A Complex Challenge and No Easy Answers
Second in a Series
This is the second in a series in which Moore County's Republican and Democractic party chairmen will address various political issues. The issue the two tackle is immigration. For Moore County Republican Party Chairman Robert Levy's response click here.
Ours is a nation of immigrants. That’s what we’re told from our earliest years in grade school. The vast majority of Americans are descended from those who came (voluntarily or not) from other continents.
But the topic remains controversial. And immigration both legal and not is changing the American landscape. Demographers tell us that by 2050, the proportion of Hispanics in the U.S. will more than double to 29 percent, making them the largest segment after whites at 47 percent.
As a nation, we must carefully consider how to best cope with such a dramatic change.
Immigration is a complex issue and a vital one for all of us. Immigrants are a significant part of our economic engine. Such multi-billion-dollar companies as Intel, Sun Microsystems, eBay, Yahoo! and Google were founded by immigrants. This country is a magnet for talented students who come from around the world to study at our universities and often choose to stay here to work. As part of the global economy, our success depends on both domestic and foreign talent.
While there are several areas that merit consideration, such as the patchwork quota system and the H1-B non-immigrant visa, which allows a company to employ a foreign national for a limited time (and which is being targeted for potential abuse by employers), the issue of undocumented migrants is drowning out all other immigration discussions.
Residents of North Carolina who lack documentation are estimated to amount to about 3 percent of the state’s population. Nationwide, the total number is probably around 12 million. Their presence has energized opposition from both sides of the political spectrum. The law-and-order right is incensed that there is a sizable group flouting our laws. Labor unions on the liberal side fret that jobs are being taken away and wages of our lowest paid are being lowered further by the competition. The reality lies somewhere between.
Those on the right (not least the tea partiers) would have us deport all undocumented people. A recent report by the Center for American Progress estimates that the roundup and transfer would cost $285 billion over five years and add $922 in new taxes for every American.
In a paper published earlier this year, UCLA professor Raúl Hinojosa-Ojeda calculated that if undocumented immigrants were removed from America’s economy, our GDP would be reduced by $2.6 trillion over 10 years. So we are looking at increasing our taxes significantly and hobbling our economy’s growth. There’s not a lot to recommend that option.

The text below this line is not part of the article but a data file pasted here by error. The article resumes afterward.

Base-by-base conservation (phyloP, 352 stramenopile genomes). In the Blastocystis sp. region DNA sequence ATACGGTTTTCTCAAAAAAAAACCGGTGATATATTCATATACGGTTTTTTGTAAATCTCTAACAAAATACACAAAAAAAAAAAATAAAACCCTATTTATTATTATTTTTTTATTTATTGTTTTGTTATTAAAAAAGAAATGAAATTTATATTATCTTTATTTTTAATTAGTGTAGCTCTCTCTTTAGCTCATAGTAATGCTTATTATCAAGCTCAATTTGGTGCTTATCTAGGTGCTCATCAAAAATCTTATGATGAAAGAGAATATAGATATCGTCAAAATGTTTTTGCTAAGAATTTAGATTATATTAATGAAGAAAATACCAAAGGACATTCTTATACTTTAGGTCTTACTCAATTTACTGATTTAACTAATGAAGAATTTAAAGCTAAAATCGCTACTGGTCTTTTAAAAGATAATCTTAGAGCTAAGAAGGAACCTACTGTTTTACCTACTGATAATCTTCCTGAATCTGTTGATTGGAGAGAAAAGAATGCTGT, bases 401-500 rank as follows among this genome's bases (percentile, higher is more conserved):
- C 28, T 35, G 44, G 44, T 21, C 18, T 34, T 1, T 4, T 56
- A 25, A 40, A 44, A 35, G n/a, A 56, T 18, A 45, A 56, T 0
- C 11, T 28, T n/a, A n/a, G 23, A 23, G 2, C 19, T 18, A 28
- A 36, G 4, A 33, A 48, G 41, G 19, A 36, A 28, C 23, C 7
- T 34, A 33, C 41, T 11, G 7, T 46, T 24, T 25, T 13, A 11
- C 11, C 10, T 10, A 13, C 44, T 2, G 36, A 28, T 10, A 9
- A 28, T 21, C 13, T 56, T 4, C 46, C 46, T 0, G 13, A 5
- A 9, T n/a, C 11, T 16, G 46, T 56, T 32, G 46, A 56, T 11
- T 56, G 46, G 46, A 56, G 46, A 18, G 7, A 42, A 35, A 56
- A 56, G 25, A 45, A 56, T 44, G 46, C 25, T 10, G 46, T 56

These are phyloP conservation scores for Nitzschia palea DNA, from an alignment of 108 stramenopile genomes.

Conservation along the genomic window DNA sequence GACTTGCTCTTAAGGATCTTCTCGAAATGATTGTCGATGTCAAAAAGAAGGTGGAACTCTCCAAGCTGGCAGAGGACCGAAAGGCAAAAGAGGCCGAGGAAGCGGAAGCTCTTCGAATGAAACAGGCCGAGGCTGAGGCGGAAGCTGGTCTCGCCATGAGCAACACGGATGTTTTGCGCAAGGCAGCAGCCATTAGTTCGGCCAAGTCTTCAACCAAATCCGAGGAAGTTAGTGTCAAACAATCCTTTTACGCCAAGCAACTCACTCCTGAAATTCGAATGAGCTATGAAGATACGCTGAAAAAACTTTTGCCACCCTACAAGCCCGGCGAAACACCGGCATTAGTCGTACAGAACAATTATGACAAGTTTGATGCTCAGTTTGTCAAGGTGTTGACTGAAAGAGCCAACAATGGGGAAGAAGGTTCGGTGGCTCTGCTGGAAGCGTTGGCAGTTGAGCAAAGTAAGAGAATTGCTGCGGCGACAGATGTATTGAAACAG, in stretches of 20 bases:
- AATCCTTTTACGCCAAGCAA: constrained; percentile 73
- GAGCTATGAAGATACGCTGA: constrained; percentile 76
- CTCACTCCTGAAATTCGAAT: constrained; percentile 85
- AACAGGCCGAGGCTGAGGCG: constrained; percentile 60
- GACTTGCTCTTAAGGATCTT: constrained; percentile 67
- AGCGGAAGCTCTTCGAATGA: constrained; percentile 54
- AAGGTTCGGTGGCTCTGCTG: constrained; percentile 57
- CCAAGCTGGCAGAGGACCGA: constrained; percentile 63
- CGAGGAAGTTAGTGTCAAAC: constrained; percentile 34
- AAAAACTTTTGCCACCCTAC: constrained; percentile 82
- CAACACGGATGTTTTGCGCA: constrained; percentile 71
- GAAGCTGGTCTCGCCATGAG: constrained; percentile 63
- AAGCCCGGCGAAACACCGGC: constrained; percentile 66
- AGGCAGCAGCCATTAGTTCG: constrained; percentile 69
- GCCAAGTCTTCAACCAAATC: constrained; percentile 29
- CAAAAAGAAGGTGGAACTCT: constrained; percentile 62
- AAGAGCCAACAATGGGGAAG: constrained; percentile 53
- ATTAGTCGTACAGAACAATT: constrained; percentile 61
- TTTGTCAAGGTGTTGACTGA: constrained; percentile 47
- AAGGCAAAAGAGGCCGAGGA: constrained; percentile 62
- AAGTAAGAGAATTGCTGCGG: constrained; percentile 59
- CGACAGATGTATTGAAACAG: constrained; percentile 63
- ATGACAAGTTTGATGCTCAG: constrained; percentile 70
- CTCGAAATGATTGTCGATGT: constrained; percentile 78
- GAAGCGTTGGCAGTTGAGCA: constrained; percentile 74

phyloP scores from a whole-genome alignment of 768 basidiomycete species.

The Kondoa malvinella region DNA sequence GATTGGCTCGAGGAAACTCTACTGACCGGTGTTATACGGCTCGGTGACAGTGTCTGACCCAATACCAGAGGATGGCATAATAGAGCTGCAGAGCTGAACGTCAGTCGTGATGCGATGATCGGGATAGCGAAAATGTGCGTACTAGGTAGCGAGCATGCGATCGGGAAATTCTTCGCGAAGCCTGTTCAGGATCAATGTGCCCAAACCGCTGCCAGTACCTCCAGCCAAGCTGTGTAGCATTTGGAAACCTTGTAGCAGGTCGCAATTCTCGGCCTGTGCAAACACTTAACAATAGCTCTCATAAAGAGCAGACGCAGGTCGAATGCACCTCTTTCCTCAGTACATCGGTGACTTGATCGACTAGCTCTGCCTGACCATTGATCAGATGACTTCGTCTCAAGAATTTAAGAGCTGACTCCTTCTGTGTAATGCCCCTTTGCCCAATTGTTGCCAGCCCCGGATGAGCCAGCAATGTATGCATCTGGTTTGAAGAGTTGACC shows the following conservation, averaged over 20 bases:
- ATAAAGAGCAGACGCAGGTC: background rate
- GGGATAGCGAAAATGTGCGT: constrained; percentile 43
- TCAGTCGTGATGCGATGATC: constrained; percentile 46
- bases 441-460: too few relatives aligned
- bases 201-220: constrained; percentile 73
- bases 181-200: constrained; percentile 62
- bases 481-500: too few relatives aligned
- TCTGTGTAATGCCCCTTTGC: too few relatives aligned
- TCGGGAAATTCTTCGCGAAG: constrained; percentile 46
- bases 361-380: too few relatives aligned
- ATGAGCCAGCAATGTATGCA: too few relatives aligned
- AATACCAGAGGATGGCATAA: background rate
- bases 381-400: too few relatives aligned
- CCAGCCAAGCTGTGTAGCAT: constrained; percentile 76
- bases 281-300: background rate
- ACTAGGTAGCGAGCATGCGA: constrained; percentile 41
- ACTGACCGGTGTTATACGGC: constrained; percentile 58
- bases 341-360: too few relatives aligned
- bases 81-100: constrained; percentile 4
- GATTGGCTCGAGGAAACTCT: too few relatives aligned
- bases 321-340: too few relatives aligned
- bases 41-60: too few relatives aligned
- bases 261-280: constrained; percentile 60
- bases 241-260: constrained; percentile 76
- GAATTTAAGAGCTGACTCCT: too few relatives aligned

Add to that the many cases each year of American citizens being wrongly deported. Here in North Carolina last year, Mark Lyttle, born in Rowan County, was dumped in Mexico by U.S. immigration authorities, unable to speak Spanish and with no money. A program of mass deportation without adequate (and expensive) safeguards would inevitably sweep up innocent Americans.
As for the effect on wages, most studies suggest that the only category harmed is that of high school dropouts, who suffer a $25-a-week loss due to the competition. The fact is that there aren’t many jobs where a worker with unknown education and little or no skill with English can compete. And those who fear criminal behavior are misdirecting their concerns. A 2007 study by the Immigration Policy Center found that immigrants, legal or not, are substantially less likely to commit crimes or be incarcerated.
We as a society must begin to take steps to cope with the changing population mix that is predicted to occur over the next few decades. At present, Hispanic students drop out of high school at the alarming rate of 21.4 percent. Compare that with 8.7 percent for the population as a whole. We simply cannot afford to undereducate a population that will be a third of our workforce in 40 years. It may take a couple of generations to turn that around, and we have no time to lose.
There are still actions that we need to take to bring order to the system. Effective border controls and programs to disrupt human trafficking are a necessary start. Sanctions for employers who knowingly hire the undocumented may reduce the incentive to cross the border illegally. But we must also recognize the 12 million already here and take steps to give them legal status.
Given the downsides to deportation, a well-considered system that leads to legal residency, if not full citizenship, for those not guilty of criminal behavior merits serious consideration. Such a legalization effort is expected to create $1.5 trillion in U.S. economic growth over the next 10 years.
America’s history is one of changes brought about by immigration. Over the years, migrants from every corner of the world have come to this country and helped it become the most prosperous nation on earth. But success isn’t guaranteed. It’s up to all of us to do what we must to ease the transition of newcomers into our society.
At the end of the day, immigration is an opportunity for progress. It’s up to all of us to make the most of it.
Jim Heim is chairman of the Moore County Democratic Party. Contact him at firstname.lastname@example.org.
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